Will David Ross end up on the Cubs coaching staff?
Kamil Krzaczynski - USA Today Sports

Will David Ross end up on the Cubs coaching staff?

by - Columnist -

Chili Davis is gone, and Jim Hickey may be next, but it is starting to appear as though the Cubs may need to fill more than just one or two vacancies in the near future.

With managerial spots open around MLB, Cubs’ Bench Coach, Brandon Hyde, has begun to garner attention. As of this past weekend, it has now been confirmed that Hyde has interviewed for both the Texas Rangers, as well as the California Angels. Leaving Theo Epstein to wonder if he’ll also be needing a bench coach.

With regard to a replacement for Hyde, one name comes to my mind: David Ross. While wrestling Ross away from ESPN may be a fairly easy task, Ross has also interviewed for the manager’s job in Minnesota. No one can blame the guy if he chooses to take the ultimate position for a retired player, that of a team manager, but I think Rossy may be missing the boat if he overlooks an opportunity to serve as the Cubs’ bench coach.

True, he’d be playing second fiddle to Joe Maddon, at least for 2019, but it has been well documented that neither the Cubs nor Maddon, have sought a contract extension at this point, making Maddon’s future with Chicago unclear past next season. If Ross were to come in as a bench coach and forego a manager’s spot for next season, he’d be aligning himself perfectly to succeed Maddon, whenever that time may come.

In just two seasons with the Cubs (2015-2016), Ross managed to endear himself to management, players and fans alike. Despite only playing in 139 total games in a Chicago uniform, he brought a positive attitude and a desire to win to the club, and his leadership skills were unquestionable.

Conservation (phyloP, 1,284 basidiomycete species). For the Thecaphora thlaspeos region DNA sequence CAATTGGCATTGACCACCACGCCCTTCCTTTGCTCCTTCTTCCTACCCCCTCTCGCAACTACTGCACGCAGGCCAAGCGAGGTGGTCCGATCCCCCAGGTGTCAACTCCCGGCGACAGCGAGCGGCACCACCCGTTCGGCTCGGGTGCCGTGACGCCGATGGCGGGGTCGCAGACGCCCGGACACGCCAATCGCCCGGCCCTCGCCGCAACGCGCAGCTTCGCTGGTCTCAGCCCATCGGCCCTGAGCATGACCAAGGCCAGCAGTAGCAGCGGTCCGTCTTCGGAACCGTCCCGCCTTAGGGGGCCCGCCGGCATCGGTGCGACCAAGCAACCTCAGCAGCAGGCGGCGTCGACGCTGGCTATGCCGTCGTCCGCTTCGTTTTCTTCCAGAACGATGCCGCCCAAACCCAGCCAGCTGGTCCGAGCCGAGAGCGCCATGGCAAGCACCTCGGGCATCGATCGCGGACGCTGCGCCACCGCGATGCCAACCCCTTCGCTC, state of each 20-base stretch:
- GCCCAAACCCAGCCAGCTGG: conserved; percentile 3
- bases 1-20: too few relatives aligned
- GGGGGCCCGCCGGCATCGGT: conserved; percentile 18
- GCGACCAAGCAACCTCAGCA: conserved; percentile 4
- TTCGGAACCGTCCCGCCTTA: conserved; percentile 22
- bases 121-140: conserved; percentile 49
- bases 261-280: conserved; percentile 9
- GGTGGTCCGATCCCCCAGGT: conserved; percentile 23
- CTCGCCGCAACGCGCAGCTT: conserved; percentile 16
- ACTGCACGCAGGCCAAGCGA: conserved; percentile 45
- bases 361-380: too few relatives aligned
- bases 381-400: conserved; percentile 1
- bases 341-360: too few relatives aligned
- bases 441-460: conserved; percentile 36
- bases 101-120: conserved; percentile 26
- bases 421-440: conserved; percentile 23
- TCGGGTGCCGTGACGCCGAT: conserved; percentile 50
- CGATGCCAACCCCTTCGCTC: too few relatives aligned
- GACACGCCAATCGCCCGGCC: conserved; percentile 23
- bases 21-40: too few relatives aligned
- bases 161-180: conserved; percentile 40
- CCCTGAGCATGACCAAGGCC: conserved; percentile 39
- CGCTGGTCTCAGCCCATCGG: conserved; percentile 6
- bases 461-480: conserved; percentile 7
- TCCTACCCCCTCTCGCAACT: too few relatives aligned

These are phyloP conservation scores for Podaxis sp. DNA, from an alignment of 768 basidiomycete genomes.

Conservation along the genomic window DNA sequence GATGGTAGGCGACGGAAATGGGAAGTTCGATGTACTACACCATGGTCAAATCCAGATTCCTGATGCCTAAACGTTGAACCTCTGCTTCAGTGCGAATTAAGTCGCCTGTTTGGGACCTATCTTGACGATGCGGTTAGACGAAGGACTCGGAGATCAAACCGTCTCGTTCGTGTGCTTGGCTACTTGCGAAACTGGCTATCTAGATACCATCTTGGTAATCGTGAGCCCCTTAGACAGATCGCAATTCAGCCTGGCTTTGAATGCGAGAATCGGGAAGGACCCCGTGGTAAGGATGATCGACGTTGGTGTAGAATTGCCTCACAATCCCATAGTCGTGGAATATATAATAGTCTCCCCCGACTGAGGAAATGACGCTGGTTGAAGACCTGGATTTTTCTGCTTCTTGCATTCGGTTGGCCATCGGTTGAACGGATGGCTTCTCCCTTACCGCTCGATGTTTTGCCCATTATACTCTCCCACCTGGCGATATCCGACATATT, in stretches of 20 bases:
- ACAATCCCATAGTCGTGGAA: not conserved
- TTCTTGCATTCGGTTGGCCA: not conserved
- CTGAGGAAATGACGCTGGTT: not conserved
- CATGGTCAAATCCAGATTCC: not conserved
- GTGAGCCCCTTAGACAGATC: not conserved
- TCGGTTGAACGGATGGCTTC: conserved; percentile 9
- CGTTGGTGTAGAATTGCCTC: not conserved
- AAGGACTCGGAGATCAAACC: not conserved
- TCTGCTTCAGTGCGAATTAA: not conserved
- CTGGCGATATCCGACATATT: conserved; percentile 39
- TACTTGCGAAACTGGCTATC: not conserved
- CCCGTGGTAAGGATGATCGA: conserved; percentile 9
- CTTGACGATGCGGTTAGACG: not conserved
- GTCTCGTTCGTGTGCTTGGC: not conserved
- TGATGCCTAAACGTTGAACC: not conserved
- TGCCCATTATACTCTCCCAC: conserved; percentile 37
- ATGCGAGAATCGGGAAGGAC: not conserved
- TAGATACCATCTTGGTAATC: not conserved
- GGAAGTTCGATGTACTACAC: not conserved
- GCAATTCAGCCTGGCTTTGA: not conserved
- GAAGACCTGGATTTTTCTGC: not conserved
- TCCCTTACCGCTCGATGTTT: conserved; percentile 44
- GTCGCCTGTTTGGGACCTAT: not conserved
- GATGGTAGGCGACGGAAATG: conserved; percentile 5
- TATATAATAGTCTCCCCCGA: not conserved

If the Cubs have any interest in Ross, they’d better act soon, or he will inevitably be gobbled up as someone’s manager.

Turning to a possible pitching coach to replace Hickey, my colleague, Dan Marich, had it absolutely right: Lester Strode. Bullpen coaches don’t get a lot of media attention (TV time), as they work behind the walls and gates leading to the pen, but Strode doesn’t need a ton of air-time in order to have his work recognized.

Although we’ve all criticized the team for not playing with a sense of urgency, Hickey almost seems to be too serious, almost overly desperate at times. I think Strode has the ability to be serious but also knows when irreverence may be in order (look at the dancing bullpen).

So, for all of the speculation, the one thing we know for sure is that the Cubs need a new hitting coach; but who? There’re hundreds of names out there, ranging from retired players to those who have never hit in the major League a day in their life. Before you laugh, several of today’s hitting coaches never advanced past a minor league career.

While people are floating around names like Manny Ramirez as the kind of guy that the Cubs need to go after, the truth is, the average MLB hitting coach was nowhere as good as Ramirez. Not that Ramirez would be a bad choice, as his career slash line was .312/.411/.585, but guys like that aren’t easy to come by. The average slash line for any of today's thirty MLB hitting coaches (including Chili Davis) is .271/.302/.350.

If the Cubs could just get their hands on a guy somewhere between Ramirez and the average hitting coach, they’d need to find a guy with a slash line somewhere around .292/.357/.468.

While Epstein and the boys are out looking for this guy, I’d suggest that he’s right under their noses; how about Daniel Murphy?

Murphy’s career slash line is .299/.344/.458, putting him only slightly below the average taken between Ramirez and all of the other 30 MLB hitting coaches, and he’s already part of the team (well, at least on paper for another month).

Why not use Murphy as a player-coach? He would get a more limited playing schedule by using him as a PH/DH, and could fill in for second base as needed, giving him ample bench time to assess and address hitting issues throughout the game. The reduced playing time would likely benefit his bad knee and set him up nicely as a full-time coach when he finally hangs up his cleats for good.

I threw that idea out to social media and got about a 50-50 reaction. Some say Murphy wouldn’t want it, as he’d rather play than analyze video, but I think he’d relish the opportunity. Per Epstein and Joe Maddon, Murphy has coached several hitters since joining the Cubs, and he’s become one of the most respected guys in the clubhouse.

With free agency looming, but better way for the Cubs to retain Murphy and his bat while filling the void for a hitting coach? Get after it Theo, you may not find a better guy for the job.

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